I. Thou shalt communicate basic, necessary information first and foremost: directions to your church; service times; contact information.

II. Thou shalt not make it hard for the stranger in your midst to find this basic information.

III. Thou shalt be attentive to requests and inquiries thy web site receives: answer queries immediately, on the same day. Delay not when thou art contacted!

IV. Thou shalt design thy site with the non-member in mind, first and foremost.

V. Thou shalt place member-only information on separate pages, easily found for your members, but keep the sojourner and alien’s need in mind first on your home page.

VI. Thou shalt inform viewers what your church stands for and believes. Hide not thy public confession, lest you deceive visitors.

VII. Thou shalt not clutter thy church web site with ugly graphics, too many colors and 1990s era web design. If thou can not provide an excellent web site,  thou shalt keep it simple.

VIII. Thou shalt keep thy site neat and clean. Just because thou canst add widgets, graphics and flash graphics, does not mean that thou shouldst add them.

IX. Thou shalt not force visitors to listen to dreadful MIDI organ music; therefore, turn off all auto-play audio and video files. Force not music and videos on thy visitors.

X. Thou shalt not post embarrassing, poorly produced or prepared images of thy pastor and thy congregation’s staff. Better no pictures, than ugly ones.

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A New Vista?

Microsoft is trying its best to hurry up on its next operating software.  People just don’t like vista.  Here is an article I found.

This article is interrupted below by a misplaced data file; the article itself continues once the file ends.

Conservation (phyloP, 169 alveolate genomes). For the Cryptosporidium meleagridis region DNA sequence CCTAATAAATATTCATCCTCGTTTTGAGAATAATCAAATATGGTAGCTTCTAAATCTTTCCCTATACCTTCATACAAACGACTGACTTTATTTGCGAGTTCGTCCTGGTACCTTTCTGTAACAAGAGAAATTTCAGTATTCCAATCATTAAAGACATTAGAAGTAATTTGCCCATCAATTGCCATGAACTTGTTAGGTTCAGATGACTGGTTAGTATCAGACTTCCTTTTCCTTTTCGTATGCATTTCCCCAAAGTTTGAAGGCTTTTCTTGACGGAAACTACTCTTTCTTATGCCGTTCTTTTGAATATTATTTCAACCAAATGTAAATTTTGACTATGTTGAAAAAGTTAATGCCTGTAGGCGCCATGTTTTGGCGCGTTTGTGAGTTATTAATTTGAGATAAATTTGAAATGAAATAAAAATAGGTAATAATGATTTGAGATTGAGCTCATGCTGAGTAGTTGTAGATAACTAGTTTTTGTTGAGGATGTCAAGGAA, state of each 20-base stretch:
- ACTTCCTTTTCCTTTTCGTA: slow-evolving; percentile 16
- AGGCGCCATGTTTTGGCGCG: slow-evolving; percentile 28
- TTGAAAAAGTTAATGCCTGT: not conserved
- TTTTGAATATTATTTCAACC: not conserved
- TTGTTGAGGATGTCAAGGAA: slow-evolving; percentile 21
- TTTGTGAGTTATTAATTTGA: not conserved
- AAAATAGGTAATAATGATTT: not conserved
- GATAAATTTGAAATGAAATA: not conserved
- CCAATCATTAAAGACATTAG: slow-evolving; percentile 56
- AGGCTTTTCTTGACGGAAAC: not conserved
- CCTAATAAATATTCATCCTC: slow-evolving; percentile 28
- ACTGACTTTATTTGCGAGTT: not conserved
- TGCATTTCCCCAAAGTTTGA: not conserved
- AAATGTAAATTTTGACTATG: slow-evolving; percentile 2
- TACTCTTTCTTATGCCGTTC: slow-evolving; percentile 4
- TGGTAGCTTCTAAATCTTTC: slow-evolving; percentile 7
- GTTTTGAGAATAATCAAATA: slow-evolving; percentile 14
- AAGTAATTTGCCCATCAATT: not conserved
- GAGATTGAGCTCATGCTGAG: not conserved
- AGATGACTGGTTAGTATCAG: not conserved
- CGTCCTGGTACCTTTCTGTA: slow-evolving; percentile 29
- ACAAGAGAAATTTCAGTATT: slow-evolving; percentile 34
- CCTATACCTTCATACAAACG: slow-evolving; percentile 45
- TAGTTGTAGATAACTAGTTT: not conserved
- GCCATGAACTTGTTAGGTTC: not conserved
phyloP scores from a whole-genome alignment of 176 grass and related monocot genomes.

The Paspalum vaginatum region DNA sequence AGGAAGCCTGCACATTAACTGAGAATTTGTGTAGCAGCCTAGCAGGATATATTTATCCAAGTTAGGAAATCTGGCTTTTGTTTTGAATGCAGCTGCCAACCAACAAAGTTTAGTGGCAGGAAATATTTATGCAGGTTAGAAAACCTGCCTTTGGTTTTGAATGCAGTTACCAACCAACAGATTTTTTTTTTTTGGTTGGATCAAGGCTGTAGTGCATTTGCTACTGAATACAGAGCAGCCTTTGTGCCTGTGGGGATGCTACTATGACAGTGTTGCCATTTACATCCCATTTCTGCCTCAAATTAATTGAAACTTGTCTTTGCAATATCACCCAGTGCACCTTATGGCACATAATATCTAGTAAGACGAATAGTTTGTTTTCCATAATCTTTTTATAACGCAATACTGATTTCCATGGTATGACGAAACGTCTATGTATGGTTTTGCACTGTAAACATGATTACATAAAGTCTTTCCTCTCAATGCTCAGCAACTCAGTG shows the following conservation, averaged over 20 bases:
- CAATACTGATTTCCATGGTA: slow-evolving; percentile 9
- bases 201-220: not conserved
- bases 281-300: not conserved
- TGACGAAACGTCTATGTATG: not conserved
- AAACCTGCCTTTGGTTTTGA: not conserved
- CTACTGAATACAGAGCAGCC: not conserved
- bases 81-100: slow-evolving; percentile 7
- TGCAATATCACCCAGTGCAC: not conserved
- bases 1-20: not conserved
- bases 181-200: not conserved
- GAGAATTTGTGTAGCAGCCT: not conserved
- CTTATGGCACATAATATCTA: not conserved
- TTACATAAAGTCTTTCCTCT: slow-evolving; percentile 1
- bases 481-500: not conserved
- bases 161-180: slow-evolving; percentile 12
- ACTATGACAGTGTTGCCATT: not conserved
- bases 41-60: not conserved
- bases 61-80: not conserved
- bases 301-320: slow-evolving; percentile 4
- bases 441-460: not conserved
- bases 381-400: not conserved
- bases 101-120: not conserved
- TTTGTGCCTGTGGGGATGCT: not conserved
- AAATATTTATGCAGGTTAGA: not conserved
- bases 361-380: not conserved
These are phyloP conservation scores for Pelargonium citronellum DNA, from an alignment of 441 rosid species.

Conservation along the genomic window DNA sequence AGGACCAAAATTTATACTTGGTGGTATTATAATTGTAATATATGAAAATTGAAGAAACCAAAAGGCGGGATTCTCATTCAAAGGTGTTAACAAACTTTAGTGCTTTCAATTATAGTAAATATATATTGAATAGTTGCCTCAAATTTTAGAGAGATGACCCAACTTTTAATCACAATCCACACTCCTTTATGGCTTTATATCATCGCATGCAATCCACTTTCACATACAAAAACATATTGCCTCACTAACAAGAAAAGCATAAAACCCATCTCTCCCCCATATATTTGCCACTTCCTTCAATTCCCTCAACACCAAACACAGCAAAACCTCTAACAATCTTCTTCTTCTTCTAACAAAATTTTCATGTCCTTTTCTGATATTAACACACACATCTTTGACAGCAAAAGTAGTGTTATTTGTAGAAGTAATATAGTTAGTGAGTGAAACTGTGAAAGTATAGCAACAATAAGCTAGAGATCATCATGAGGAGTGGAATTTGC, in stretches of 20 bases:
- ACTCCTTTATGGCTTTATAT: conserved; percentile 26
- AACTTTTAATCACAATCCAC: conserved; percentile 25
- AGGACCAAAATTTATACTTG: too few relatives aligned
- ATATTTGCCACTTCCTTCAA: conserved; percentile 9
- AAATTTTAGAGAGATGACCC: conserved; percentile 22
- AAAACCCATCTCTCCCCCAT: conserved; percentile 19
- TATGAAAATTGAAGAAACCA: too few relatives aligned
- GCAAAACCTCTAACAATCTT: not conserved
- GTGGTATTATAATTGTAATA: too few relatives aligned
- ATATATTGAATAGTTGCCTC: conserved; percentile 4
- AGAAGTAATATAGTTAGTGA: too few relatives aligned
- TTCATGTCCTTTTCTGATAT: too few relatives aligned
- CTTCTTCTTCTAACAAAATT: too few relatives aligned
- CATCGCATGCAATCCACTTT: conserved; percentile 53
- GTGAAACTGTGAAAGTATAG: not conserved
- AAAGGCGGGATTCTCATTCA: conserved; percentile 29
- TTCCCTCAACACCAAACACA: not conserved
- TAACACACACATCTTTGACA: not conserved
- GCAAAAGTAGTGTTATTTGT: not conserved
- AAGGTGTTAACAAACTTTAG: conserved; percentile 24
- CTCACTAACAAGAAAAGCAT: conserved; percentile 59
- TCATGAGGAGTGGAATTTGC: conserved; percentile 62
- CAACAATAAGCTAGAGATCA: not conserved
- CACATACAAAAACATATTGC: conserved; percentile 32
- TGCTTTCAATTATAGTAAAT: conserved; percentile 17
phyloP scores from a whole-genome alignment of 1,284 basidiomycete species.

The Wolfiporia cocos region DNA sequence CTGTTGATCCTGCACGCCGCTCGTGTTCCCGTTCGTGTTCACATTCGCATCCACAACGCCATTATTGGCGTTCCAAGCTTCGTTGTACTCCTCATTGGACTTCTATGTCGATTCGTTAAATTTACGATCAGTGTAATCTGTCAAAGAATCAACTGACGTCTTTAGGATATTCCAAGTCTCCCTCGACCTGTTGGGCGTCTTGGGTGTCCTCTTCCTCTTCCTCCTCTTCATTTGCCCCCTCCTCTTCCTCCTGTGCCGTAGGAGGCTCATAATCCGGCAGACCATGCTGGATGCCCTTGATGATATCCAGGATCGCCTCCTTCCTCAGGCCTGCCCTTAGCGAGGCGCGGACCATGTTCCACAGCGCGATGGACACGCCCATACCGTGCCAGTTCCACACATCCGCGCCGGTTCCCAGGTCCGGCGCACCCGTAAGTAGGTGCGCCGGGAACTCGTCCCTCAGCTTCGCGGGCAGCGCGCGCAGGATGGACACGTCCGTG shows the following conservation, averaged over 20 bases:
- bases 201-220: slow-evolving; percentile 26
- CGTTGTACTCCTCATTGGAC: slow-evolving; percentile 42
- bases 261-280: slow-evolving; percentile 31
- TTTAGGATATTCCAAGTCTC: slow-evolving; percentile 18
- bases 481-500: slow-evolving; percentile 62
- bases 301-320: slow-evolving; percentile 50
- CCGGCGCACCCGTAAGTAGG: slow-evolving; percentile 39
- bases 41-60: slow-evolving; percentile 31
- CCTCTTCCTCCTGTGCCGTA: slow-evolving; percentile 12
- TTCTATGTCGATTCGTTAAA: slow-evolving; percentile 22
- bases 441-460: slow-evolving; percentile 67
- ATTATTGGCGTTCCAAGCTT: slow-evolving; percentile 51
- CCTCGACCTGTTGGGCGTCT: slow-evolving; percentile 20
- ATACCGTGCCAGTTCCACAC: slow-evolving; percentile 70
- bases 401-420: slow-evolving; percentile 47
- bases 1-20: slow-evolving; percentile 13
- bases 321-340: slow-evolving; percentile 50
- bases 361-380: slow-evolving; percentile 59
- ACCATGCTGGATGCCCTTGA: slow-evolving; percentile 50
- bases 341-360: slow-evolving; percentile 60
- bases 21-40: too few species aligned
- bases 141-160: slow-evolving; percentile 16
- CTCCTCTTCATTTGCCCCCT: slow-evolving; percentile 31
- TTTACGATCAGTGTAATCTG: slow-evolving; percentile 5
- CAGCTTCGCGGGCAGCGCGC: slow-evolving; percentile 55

SEATTLE (Reuters) – Microsoft Corp said on Friday a version of its long awaited Windows 7 operating system will be made available from next week.

The version, known as a ‘release candidate’, or RC, essentially means the world’s largest software company is in the final stages of completing the operating system, the successor to the unpopular Windows Vista.

Microsoft said the RC will be available for download by program developers and IT professionals subscribing to the MSDN and TechNet networks on April 30 and available more broadly on May 5.

The company has still not said when the finished version would begin to be installed on PCs or available to buy in shops, but the company’s chief financial officer said on Thursday it could be as early as July.

That would allow Microsoft to capitalize on back-to-school sales and set it up for a strong holiday shopping season.

Microsoft’s operating systems, installed on the vast majority of the world’s PCs, are still the backbone of the company, providing more than half of its $4.4 billion profit last quarter.

Vista, launched to the public in 2007, was incompatible with some low-power machines and perceived by many to be too complicated. Rival Apple Inc ridiculed Microsoft’s problems with the system in a series of popular TV ads.

Windows 7, which has been getting good reviews in limited public tests over the last few months, is much cleaner looking and features an array of new touch-screen functions. Microsoft says it will also interact better with digital cameras and music players.

(Reporting by Bill Rigby, editing by Leslie Gevirtz)